By- Paritosh Chakma
(This article was first published in the Newslink, Aizawl, Mizoram in August 2007)
Presently, Mizoram is the second most literate state in India, next only to Kerala. In a way this is something to be taken proud of considering many other states’ dismal records such as Bihar (47.53), Uttar Pradesh (57.36), Arunachal Pradesh (54.74), Jammu and Kashmir (54.46), Jharkahand (54.13), and even West Bengal (69.22).
Yet, something is rotten in the government of Mizoram’s education policy. It seems that the minorities do not figure anywhere in the Education Ministry’s priority list. The State Education Ministry in particular and the government of Mizoram in general have blatantly failed to take note of the 2001 Census of India’s findings that the Chakmas are the most illiterate tribal community in the state with only 45.3 per cent literacy rate against the 95.6 per cent literacy rate of the Mizos.
If this huge gap is any indication of outright discrimination and deprivation, such discrimination and deprivation are more glaring when considered the fact that only 56.2 per cent male and 33.6 per cent female among the Chakmas are literate against 96.8 per cent male and 94.4 per cent female literacy among the Mizos.
Literacy is not the only area where the Chakmas are lagging behind. Over 99 percent of the Chakma population lives in the villages. They are traditionally cultivators of Jhum , which is also renown as shifting cultivation. Their economic condition is deteriorating day by day with the lack of job opportunities for the educated youths and diminishing returns from the Jhum cultivation which is done after cutting off forests. The Jhum cultivators do not find green, fertile forests anymore and their futures are empty. Outside the Chakma Autonomous District Council (CADC), which is the homeland for only half of the total Chakmas of the state, the only government job available for the educated Chakma youths is the teaching post in schools in Chakma dominated villages. In a situation where even the schools are limited or absent in villages there is practically no employment opportunity. It is another notable fact that there is no State cadre gazette officer from the Chakma community. Aren’t these symbols of discrimination?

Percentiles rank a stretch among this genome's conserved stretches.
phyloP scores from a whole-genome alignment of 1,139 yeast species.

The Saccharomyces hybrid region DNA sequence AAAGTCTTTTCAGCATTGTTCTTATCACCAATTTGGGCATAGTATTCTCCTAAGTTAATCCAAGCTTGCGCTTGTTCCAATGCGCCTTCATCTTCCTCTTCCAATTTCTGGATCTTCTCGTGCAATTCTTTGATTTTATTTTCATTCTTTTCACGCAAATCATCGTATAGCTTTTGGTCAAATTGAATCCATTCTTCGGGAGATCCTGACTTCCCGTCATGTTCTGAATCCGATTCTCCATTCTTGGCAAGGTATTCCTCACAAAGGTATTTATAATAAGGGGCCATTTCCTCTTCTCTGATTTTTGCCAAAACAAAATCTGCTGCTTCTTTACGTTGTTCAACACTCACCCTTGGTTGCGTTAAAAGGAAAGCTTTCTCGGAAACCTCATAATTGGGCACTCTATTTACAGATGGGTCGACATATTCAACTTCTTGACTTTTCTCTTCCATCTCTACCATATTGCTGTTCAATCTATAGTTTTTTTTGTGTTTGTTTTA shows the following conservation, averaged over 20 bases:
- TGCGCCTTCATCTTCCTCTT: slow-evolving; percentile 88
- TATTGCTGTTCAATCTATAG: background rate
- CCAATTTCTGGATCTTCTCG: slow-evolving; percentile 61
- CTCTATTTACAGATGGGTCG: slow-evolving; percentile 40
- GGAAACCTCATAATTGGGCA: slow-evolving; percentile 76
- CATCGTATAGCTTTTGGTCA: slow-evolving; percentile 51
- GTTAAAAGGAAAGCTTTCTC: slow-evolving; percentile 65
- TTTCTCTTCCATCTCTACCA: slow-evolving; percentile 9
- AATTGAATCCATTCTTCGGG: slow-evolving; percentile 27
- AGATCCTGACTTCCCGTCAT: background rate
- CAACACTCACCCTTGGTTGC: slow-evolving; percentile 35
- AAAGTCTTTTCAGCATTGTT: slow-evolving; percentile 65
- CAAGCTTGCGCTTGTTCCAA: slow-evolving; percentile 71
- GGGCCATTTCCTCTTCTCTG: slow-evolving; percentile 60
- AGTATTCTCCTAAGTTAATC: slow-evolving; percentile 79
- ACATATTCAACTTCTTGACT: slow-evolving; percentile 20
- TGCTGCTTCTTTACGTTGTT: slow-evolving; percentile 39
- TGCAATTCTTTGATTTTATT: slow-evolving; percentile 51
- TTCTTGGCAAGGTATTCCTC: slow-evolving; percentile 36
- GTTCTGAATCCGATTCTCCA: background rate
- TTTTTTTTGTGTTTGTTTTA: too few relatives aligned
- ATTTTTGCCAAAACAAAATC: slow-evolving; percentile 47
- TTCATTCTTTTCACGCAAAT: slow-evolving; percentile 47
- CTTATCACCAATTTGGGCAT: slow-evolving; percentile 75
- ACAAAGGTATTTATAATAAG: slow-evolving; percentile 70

The ongoing Mizoram-Bangladesh border fencing will displace thousands of border villagers who are mostly Chakmas. These people have already been embattled by poverty and the fencing is sure to break their backbones. The pangs of displacement from one’s land can be felt only by the victims themselves while others can only sympathize with them. Although the government has provided some monetary relief to the displaced families, it is not yet clear whether the government will do enough to provide proper rehabilitation to them. It is important that the people who have sacrificed their lands for the interest of he nation should be respectfully resettled and given all kinds of facilities which they had enjoyed in their original villages. The government in fact is duty bound to do much more than that. But having known the bitter experiences of other IDPs elsewhere in India, the prospects of the Chakmas do not evoke much hope.
It is the hope of every person of Mizoram to take the state towards peace and progress in every sector. But this will never be possible so long as the State government treats the Chakmas, who are the second largest tribal community, as step children and do enough to bring them at par with other citizens. In other words, for the advancement of Mizoram it is equally important that agonies of the Chakmas be transformed into hopes and smiles.
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